With the child away for the night we decided we would pack up the two person tramping tent and an overnight pack and head off over the hills for a night at Orton Bradley Park.
We purchased some bungees from Mitre 10 and with some clever strapping, we loaded up the bikes with all the overnight gear we needed – tent, sleeping mats, sleeping bags, chocolate, pack of cards, bluetooth speaker, torch and toothbrushes.
It has been about 2 years since I last rode my motorbike, a Braap 250cc cafe racer and I am only on a Learner Licence. But as they say “It’s like riding a bike” and you never forget. However, I had forgotten how to change gears and which way was up and down with the foot pedal……but a quick 20 second lesson and I was confident that I could head off on a 100km round trip on my bike.
My partner Leigh came with me and she is a fairly confident rider. She has a Honda CB400SS . She has been keeping my bike warm over the spring with the hope that I might one day get back in the saddle and go for a ride with her.
Without stalling the bike, I made up the steep driveway, turned right and set off down the lane. I had forgotten that the bike had indicators. My last bike (an old Vespa Bajaj) did not have indicators. So coordinating the gear changes, braking and indicating was the first challenge. No worries, I had that sorted – change down, indicate, brake, accelerate, change up, indicator off….and away we go, changing up the gears and pulling the hand throttle.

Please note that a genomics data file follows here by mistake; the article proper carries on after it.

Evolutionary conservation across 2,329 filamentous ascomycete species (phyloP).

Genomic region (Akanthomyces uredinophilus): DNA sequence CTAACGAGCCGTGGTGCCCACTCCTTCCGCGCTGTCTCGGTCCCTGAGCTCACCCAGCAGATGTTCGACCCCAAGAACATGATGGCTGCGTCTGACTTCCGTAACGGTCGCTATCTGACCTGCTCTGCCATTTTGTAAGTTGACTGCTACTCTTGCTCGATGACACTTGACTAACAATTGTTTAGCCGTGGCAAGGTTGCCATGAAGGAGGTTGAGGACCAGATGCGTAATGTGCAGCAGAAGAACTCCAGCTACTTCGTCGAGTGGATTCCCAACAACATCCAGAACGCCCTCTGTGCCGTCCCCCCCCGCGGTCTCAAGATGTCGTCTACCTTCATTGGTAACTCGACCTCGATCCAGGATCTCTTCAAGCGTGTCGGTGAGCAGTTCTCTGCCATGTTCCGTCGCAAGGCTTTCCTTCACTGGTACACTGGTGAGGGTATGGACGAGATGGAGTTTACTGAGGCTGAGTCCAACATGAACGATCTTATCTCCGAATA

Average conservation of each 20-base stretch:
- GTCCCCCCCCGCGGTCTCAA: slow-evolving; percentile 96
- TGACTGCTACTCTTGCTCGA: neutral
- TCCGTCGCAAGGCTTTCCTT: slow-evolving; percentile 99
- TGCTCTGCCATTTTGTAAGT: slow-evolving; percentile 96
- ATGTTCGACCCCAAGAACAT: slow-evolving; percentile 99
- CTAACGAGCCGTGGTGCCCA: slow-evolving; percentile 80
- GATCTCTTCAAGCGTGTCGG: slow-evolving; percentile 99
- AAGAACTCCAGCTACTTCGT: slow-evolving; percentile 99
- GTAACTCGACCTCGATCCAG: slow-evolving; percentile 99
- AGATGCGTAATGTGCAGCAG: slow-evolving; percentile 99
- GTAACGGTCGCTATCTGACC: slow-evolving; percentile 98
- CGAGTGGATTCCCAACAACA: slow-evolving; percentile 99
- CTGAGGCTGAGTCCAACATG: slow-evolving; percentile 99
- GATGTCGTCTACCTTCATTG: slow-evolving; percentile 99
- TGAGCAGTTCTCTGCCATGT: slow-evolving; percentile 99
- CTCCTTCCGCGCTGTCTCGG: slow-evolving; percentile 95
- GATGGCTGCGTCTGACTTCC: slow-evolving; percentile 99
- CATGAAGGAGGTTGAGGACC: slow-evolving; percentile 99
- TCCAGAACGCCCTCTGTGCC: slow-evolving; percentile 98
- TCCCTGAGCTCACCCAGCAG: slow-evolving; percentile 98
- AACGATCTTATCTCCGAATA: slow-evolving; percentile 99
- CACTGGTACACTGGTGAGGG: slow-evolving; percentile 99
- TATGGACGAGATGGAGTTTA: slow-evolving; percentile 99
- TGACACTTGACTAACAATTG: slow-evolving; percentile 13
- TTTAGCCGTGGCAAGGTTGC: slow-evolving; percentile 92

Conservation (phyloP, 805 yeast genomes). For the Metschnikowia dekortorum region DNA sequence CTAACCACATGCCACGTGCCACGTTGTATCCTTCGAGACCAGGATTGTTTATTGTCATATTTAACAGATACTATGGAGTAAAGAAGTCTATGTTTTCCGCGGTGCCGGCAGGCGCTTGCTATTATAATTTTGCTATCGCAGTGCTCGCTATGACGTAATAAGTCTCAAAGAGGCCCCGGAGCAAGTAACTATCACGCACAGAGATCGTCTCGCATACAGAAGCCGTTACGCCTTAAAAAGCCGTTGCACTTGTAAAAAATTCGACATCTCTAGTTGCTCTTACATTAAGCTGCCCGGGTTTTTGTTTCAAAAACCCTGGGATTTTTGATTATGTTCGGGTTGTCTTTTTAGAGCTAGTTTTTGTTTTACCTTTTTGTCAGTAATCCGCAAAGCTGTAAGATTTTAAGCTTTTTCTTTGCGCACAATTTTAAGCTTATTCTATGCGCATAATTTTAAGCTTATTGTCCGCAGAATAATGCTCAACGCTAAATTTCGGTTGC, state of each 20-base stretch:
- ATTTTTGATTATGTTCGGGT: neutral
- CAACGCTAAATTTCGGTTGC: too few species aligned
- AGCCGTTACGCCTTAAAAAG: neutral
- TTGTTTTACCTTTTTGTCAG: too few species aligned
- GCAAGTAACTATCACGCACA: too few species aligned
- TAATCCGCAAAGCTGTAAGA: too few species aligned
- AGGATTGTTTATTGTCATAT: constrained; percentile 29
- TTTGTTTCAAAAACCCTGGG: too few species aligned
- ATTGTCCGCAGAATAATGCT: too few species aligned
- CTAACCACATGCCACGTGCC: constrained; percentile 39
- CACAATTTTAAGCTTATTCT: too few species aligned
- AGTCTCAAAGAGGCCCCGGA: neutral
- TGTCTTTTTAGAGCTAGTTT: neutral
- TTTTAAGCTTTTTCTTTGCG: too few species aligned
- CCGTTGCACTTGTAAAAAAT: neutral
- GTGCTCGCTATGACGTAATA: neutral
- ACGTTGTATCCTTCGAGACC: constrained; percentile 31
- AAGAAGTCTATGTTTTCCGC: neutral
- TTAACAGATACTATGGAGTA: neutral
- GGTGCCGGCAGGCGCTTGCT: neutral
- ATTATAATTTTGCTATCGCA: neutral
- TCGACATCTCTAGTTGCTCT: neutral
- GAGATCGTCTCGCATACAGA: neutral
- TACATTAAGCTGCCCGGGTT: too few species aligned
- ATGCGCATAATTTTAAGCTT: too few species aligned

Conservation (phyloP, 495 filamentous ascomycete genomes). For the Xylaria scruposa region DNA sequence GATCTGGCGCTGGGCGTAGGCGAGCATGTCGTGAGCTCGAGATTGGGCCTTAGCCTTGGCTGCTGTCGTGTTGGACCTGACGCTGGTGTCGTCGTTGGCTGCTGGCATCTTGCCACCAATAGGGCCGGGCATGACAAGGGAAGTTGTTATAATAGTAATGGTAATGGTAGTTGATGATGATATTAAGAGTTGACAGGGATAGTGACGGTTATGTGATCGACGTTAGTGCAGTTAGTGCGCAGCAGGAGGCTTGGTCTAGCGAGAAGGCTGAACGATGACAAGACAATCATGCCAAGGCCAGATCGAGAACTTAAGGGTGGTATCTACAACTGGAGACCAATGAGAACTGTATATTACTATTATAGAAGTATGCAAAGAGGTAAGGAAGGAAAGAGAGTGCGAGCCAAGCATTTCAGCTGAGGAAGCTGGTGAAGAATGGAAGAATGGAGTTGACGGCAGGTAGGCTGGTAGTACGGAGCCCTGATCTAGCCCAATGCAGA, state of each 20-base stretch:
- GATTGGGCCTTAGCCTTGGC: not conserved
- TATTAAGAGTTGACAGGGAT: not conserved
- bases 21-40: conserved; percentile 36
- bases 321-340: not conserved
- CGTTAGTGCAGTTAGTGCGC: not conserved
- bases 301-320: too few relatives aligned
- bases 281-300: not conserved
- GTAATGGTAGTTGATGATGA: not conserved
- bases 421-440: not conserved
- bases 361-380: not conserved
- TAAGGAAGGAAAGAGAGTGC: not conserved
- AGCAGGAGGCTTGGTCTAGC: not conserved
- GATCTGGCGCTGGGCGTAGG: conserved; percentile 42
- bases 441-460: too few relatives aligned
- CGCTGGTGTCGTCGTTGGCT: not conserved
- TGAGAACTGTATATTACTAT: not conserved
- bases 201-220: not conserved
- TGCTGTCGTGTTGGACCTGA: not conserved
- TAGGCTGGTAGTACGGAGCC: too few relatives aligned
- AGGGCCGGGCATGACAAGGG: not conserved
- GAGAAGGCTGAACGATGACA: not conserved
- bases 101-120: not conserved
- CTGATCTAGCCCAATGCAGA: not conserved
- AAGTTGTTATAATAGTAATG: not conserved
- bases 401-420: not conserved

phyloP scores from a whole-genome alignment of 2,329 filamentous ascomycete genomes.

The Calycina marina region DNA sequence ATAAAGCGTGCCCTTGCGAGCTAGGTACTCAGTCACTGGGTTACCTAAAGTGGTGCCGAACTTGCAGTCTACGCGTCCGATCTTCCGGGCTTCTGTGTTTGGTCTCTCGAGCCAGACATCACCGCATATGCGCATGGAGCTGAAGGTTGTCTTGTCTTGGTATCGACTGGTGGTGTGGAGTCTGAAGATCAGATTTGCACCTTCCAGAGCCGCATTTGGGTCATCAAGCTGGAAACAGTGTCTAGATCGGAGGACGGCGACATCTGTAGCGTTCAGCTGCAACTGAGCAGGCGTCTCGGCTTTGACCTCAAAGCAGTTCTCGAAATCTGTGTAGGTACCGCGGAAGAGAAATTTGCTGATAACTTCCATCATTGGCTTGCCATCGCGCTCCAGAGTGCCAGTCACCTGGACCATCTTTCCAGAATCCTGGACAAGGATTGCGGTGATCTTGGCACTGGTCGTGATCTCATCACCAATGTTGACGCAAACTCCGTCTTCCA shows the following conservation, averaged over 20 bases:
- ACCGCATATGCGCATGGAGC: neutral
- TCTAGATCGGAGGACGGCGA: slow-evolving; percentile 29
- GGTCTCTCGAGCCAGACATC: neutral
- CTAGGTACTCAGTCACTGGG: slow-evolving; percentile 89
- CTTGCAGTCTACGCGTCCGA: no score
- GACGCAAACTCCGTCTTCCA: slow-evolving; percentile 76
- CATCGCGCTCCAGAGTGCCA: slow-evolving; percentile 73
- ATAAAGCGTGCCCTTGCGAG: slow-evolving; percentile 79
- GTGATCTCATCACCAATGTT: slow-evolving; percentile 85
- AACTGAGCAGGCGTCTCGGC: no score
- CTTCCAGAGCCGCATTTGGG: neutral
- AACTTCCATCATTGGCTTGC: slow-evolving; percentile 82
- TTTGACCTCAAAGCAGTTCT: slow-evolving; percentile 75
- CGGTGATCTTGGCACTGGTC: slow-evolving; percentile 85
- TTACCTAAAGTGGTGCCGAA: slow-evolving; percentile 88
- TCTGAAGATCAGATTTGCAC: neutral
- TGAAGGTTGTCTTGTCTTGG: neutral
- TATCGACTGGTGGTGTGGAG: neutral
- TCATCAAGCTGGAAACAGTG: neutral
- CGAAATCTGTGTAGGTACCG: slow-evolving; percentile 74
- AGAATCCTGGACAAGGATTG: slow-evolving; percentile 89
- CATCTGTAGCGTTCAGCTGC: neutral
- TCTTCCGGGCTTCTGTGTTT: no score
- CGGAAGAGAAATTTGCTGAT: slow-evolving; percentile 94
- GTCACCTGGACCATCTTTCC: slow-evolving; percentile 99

I have a rather large and noisy exhaust on my bike so pulling hard on the throttle is always fun as it makes a large farty sound that reverberates off the buildings as I go past.
First stop, the gas station. We pulled in at the Mobil on Ferry Road and my first question – “What kind of fuel does this thing take?” I know, I’m not a petrol head so I had no idea if it took red, green or diesel or if it needed oil added to the tank. Sometimes I think I am a bit special as I really do have no idea about mechanical things or what type of fuel something takes. So, we filled up on green (what’s that? 91?), see I told you.
With fuel in the tanks we headed off in the direction of Lyttelton. Around the back of the Tannery, through the industrial area and around the back of Heathcote to the tunnel. I always enjoy riding through the tunnel on my bike as it is so loud. Every ten seconds I pull on that throttle and let a big fart out of my exhaust, it echoes all the way through the tunnel. Behind my full faced, mirrored helmet, I am smiling, giggling and singing away to myself.